A Tale of Two Buildings – the Hagia Sophia and the Free Church Manse

Jul 20, 2020 by

by David Robertson, Christian Today:

In a significant and shocking moment for Muslim-Christian relations, Turkey’s President Erdogan has announced that the Hagia Sophia, the beautiful and grand former cathedral, is to be turned into a mosque – again.

The first church on the site was founded in AD 360, with the present building dating back to the sixth century, and was the centre of the Eastern Orthodox Church for over 1,100 years – until Mehmed II conquered Constantinople in 1453. From then until Ataturk in the 20th century, it was a mosque but for the past 85 years it has been a museum and is currently a designated UNESCO World Heritage site.

But with President Erdogan wanting to appeal to his base at a time of waning popularity, he is now going to turn it into a mosque again – much to the dismay of Christians, not only in Turkey but throughout the Middle East.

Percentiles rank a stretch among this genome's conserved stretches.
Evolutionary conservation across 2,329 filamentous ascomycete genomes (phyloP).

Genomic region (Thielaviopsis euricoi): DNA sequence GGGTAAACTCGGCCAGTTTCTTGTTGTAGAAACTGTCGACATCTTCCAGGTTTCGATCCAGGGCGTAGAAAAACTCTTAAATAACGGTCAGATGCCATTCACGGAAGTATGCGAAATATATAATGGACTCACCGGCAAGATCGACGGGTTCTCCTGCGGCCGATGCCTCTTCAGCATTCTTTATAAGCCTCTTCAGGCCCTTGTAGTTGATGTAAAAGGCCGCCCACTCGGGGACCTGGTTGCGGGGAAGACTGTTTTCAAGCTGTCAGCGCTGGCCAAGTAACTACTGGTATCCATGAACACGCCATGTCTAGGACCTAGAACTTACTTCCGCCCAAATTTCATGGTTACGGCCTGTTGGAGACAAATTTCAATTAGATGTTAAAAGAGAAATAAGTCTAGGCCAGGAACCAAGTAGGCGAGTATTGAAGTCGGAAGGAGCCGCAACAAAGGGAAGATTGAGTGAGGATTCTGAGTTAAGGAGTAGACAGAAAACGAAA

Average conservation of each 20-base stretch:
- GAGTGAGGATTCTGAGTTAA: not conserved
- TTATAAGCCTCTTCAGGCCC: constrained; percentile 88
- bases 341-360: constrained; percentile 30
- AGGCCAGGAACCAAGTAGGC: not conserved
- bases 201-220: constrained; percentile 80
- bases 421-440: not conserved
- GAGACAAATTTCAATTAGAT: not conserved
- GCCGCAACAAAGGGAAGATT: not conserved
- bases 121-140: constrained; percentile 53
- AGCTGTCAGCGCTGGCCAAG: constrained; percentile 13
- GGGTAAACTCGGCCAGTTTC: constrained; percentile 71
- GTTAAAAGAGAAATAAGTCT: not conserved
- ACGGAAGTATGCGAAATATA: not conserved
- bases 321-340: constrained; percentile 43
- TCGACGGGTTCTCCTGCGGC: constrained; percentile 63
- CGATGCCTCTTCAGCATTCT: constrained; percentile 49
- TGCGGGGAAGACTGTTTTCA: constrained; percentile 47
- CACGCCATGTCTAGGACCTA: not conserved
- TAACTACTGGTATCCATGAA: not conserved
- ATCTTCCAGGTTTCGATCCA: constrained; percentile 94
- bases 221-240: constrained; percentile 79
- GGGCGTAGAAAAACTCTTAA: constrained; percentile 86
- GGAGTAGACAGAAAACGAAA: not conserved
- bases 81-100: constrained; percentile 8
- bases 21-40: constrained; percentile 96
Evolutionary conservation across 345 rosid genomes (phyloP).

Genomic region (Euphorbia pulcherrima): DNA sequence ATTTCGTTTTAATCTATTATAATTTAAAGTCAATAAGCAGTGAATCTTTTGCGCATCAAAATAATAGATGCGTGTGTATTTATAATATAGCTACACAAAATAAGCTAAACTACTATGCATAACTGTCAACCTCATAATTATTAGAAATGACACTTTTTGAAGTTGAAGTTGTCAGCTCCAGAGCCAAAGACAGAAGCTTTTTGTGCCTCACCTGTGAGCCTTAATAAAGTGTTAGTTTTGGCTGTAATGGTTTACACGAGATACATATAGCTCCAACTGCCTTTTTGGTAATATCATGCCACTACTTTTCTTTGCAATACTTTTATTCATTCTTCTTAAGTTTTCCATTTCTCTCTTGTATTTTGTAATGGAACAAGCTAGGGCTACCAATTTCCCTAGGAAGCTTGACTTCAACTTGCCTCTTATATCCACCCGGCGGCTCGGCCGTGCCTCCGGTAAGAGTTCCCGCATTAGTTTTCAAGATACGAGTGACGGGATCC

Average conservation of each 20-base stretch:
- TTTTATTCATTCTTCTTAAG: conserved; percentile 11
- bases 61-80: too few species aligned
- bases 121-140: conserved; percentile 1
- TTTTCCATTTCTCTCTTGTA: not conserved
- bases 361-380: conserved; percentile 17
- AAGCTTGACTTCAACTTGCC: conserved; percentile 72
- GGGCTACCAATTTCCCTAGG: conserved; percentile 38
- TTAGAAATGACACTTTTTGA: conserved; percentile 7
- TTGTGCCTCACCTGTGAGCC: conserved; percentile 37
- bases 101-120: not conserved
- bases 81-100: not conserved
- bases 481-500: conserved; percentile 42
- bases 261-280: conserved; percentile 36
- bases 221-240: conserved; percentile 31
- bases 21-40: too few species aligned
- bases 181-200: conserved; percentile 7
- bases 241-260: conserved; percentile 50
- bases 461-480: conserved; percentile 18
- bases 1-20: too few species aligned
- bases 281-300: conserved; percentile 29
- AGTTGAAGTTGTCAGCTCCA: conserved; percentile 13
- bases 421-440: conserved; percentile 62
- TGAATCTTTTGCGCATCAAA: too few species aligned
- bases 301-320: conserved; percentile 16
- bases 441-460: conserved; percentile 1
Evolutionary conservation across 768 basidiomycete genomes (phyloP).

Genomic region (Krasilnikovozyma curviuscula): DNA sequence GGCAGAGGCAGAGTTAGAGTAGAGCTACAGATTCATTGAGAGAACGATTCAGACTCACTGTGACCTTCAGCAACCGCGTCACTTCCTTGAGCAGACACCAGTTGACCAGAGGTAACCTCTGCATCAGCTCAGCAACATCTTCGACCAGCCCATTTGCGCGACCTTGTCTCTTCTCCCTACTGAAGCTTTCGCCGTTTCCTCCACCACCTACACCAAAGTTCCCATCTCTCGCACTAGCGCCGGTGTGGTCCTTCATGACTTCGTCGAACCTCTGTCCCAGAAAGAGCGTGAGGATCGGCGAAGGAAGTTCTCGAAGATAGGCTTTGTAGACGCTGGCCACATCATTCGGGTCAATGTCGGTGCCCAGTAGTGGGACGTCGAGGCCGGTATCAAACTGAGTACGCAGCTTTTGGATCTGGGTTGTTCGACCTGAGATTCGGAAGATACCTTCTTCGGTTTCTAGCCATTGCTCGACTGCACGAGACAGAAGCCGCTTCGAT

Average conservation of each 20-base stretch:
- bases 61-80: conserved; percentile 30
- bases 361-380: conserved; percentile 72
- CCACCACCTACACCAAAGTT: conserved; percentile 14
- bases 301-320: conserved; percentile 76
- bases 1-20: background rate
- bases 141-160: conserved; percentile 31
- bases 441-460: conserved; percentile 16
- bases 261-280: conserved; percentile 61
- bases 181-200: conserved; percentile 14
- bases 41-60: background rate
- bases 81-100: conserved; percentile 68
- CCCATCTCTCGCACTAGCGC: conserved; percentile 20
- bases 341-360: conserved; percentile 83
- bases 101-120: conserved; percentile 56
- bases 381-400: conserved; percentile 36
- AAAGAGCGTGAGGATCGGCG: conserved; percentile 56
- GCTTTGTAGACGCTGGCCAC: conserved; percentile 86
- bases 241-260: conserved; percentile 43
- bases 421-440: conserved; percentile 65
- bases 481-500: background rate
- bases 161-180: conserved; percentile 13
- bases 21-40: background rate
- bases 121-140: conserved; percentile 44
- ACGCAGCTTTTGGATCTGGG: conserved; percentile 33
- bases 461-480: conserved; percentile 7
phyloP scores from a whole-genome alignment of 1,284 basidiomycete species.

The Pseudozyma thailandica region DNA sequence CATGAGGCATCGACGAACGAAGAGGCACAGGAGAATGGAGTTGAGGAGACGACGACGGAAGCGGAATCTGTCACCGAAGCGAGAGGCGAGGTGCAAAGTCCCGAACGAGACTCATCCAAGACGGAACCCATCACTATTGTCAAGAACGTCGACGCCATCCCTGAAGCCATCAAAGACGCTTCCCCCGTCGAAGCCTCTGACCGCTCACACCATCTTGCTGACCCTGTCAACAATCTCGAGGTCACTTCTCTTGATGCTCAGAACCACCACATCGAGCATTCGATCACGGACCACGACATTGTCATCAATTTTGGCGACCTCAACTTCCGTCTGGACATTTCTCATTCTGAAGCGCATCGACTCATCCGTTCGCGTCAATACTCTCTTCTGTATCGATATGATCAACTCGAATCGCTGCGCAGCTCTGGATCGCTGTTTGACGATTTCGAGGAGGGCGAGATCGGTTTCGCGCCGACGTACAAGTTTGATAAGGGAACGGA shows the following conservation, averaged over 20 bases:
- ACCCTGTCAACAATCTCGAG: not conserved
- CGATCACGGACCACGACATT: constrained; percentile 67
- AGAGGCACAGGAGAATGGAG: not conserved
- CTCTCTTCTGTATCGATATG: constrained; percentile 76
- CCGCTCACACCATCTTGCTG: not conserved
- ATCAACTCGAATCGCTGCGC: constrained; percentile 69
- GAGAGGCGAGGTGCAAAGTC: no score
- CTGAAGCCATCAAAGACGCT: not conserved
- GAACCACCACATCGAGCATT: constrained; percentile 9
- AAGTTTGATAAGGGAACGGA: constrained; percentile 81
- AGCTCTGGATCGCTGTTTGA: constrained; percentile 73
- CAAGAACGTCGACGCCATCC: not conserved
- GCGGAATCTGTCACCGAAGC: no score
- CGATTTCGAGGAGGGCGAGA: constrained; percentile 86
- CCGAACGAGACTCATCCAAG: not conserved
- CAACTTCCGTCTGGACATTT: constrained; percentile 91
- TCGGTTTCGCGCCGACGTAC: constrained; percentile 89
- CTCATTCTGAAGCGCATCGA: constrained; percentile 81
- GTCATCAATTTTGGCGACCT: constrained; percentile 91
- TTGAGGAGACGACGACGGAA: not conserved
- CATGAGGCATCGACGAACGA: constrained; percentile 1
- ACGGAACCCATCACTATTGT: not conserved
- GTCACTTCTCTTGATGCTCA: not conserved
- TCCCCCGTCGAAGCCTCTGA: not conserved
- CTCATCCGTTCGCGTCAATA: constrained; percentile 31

The continued persecution of Christians in the Middle East is one of the great underreported stories of the 21st century. The Assyrians for example have shrunk from 1.3 million in Iraq to less than 250,000. They have scattered over the world. There are around 40,000 Assyrians in Sydney – one of whom is my barber! In Turkey, Christians are systematically persecuted. Foreign church workers are arrested and expelled; evangelical churches are regularly attacked by extremists. To even suggest that the killing of over one million Armenians by the Turks in 1914-1923 was genocide will result in you going to jail. I recall in 2007 being in Ephesus just after three Christian leaders had been brutally tortured and killed – the fear amongst the Christians was palpable.

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